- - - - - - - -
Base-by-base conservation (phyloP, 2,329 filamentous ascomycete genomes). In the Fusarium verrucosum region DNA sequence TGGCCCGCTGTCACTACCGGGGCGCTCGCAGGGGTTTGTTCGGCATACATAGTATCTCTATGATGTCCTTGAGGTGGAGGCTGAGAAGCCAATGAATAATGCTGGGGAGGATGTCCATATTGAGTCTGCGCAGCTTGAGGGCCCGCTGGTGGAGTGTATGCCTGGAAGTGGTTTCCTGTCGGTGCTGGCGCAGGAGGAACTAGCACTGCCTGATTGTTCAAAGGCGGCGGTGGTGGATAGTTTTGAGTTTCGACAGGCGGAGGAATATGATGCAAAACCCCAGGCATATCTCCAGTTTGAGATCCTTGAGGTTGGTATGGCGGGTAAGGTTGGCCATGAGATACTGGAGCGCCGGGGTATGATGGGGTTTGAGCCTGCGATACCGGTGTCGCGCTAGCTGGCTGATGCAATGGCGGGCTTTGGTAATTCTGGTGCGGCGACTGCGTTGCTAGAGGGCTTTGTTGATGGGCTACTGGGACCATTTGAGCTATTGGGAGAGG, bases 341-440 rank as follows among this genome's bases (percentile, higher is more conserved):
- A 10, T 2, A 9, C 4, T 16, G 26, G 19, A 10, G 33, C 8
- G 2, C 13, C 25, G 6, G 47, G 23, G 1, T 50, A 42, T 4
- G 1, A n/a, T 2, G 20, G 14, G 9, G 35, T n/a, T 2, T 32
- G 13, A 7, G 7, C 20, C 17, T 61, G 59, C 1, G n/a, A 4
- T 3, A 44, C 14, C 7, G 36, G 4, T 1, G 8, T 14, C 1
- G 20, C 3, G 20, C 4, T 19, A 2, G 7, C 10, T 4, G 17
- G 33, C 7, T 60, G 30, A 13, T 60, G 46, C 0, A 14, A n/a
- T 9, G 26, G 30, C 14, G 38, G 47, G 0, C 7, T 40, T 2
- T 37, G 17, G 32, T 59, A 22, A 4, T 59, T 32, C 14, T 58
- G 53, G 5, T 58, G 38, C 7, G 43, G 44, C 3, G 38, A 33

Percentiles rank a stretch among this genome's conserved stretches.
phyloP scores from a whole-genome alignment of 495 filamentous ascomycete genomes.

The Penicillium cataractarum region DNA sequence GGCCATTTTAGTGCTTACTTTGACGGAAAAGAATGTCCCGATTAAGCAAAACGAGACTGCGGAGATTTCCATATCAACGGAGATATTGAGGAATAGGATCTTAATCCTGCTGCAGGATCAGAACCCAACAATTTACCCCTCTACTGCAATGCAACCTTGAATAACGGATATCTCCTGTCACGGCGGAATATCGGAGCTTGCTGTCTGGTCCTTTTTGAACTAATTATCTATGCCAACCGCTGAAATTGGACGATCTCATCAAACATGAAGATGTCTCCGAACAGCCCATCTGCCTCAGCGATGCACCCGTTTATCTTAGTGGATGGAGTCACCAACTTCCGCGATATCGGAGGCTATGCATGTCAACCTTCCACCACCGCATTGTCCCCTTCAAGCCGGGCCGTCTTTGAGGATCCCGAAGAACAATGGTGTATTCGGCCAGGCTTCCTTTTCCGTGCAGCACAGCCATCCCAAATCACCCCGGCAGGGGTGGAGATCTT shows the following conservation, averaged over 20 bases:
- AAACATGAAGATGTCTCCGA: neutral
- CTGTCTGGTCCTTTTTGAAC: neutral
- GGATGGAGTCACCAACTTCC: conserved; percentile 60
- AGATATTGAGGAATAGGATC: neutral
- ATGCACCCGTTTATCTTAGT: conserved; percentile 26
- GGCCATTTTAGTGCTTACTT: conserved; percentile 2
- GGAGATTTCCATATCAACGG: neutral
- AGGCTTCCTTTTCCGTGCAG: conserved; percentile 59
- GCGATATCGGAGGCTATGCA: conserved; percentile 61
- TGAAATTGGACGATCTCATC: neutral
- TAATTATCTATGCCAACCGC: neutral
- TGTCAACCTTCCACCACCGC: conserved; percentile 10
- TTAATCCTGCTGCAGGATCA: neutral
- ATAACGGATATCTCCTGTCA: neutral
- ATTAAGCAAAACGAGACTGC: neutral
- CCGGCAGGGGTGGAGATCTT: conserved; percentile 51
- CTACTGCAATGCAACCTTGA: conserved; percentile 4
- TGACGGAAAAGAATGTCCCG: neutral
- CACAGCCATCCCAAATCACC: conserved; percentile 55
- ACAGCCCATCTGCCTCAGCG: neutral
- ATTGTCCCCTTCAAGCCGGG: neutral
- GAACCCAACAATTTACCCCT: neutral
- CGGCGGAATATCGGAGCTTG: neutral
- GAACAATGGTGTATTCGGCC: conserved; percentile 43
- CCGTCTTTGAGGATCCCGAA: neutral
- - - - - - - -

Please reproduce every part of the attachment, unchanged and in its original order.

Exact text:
Base-by-base conservation (phyloP, 2,329 filamentous ascomycete genomes). In the Fusarium verrucosum region DNA sequence TGGCCCGCTGTCACTACCGGGGCGCTCGCAGGGGTTTGTTCGGCATACATAGTATCTCTATGATGTCCTTGAGGTGGAGGCTGAGAAGCCAATGAATAATGCTGGGGAGGATGTCCATATTGAGTCTGCGCAGCTTGAGGGCCCGCTGGTGGAGTGTATGCCTGGAAGTGGTTTCCTGTCGGTGCTGGCGCAGGAGGAACTAGCACTGCCTGATTGTTCAAAGGCGGCGGTGGTGGATAGTTTTGAGTTTCGACAGGCGGAGGAATATGATGCAAAACCCCAGGCATATCTCCAGTTTGAGATCCTTGAGGTTGGTATGGCGGGTAAGGTTGGCCATGAGATACTGGAGCGCCGGGGTATGATGGGGTTTGAGCCTGCGATACCGGTGTCGCGCTAGCTGGCTGATGCAATGGCGGGCTTTGGTAATTCTGGTGCGGCGACTGCGTTGCTAGAGGGCTTTGTTGATGGGCTACTGGGACCATTTGAGCTATTGGGAGAGG, bases 341-440 rank as follows among this genome's bases (percentile, higher is more conserved):
- A 10, T 2, A 9, C 4, T 16, G 26, G 19, A 10, G 33, C 8
- G 2, C 13, C 25, G 6, G 47, G 23, G 1, T 50, A 42, T 4
- G 1, A n/a, T 2, G 20, G 14, G 9, G 35, T n/a, T 2, T 32
- G 13, A 7, G 7, C 20, C 17, T 61, G 59, C 1, G n/a, A 4
- T 3, A 44, C 14, C 7, G 36, G 4, T 1, G 8, T 14, C 1
- G 20, C 3, G 20, C 4, T 19, A 2, G 7, C 10, T 4, G 17
- G 33, C 7, T 60, G 30, A 13, T 60, G 46, C 0, A 14, A n/a
- T 9, G 26, G 30, C 14, G 38, G 47, G 0, C 7, T 40, T 2
- T 37, G 17, G 32, T 59, A 22, A 4, T 59, T 32, C 14, T 58
- G 53, G 5, T 58, G 38, C 7, G 43, G 44, C 3, G 38, A 33

Percentiles rank a stretch among this genome's conserved stretches.
phyloP scores from a whole-genome alignment of 495 filamentous ascomycete genomes.

The Penicillium cataractarum region DNA sequence GGCCATTTTAGTGCTTACTTTGACGGAAAAGAATGTCCCGATTAAGCAAAACGAGACTGCGGAGATTTCCATATCAACGGAGATATTGAGGAATAGGATCTTAATCCTGCTGCAGGATCAGAACCCAACAATTTACCCCTCTACTGCAATGCAACCTTGAATAACGGATATCTCCTGTCACGGCGGAATATCGGAGCTTGCTGTCTGGTCCTTTTTGAACTAATTATCTATGCCAACCGCTGAAATTGGACGATCTCATCAAACATGAAGATGTCTCCGAACAGCCCATCTGCCTCAGCGATGCACCCGTTTATCTTAGTGGATGGAGTCACCAACTTCCGCGATATCGGAGGCTATGCATGTCAACCTTCCACCACCGCATTGTCCCCTTCAAGCCGGGCCGTCTTTGAGGATCCCGAAGAACAATGGTGTATTCGGCCAGGCTTCCTTTTCCGTGCAGCACAGCCATCCCAAATCACCCCGGCAGGGGTGGAGATCTT shows the following conservation, averaged over 20 bases:
- AAACATGAAGATGTCTCCGA: neutral
- CTGTCTGGTCCTTTTTGAAC: neutral
- GGATGGAGTCACCAACTTCC: conserved; percentile 60
- AGATATTGAGGAATAGGATC: neutral
- ATGCACCCGTTTATCTTAGT: conserved; percentile 26
- GGCCATTTTAGTGCTTACTT: conserved; percentile 2
- GGAGATTTCCATATCAACGG: neutral
- AGGCTTCCTTTTCCGTGCAG: conserved; percentile 59
- GCGATATCGGAGGCTATGCA: conserved; percentile 61
- TGAAATTGGACGATCTCATC: neutral
- TAATTATCTATGCCAACCGC: neutral
- TGTCAACCTTCCACCACCGC: conserved; percentile 10
- TTAATCCTGCTGCAGGATCA: neutral
- ATAACGGATATCTCCTGTCA: neutral
- ATTAAGCAAAACGAGACTGC: neutral
- CCGGCAGGGGTGGAGATCTT: conserved; percentile 51
- CTACTGCAATGCAACCTTGA: conserved; percentile 4
- TGACGGAAAAGAATGTCCCG: neutral
- CACAGCCATCCCAAATCACC: conserved; percentile 55
- ACAGCCCATCTGCCTCAGCG: neutral
- ATTGTCCCCTTCAAGCCGGG: neutral
- GAACCCAACAATTTACCCCT: neutral
- CGGCGGAATATCGGAGCTTG: neutral
- GAACAATGGTGTATTCGGCC: conserved; percentile 43
- CCGTCTTTGAGGATCCCGAA: neutral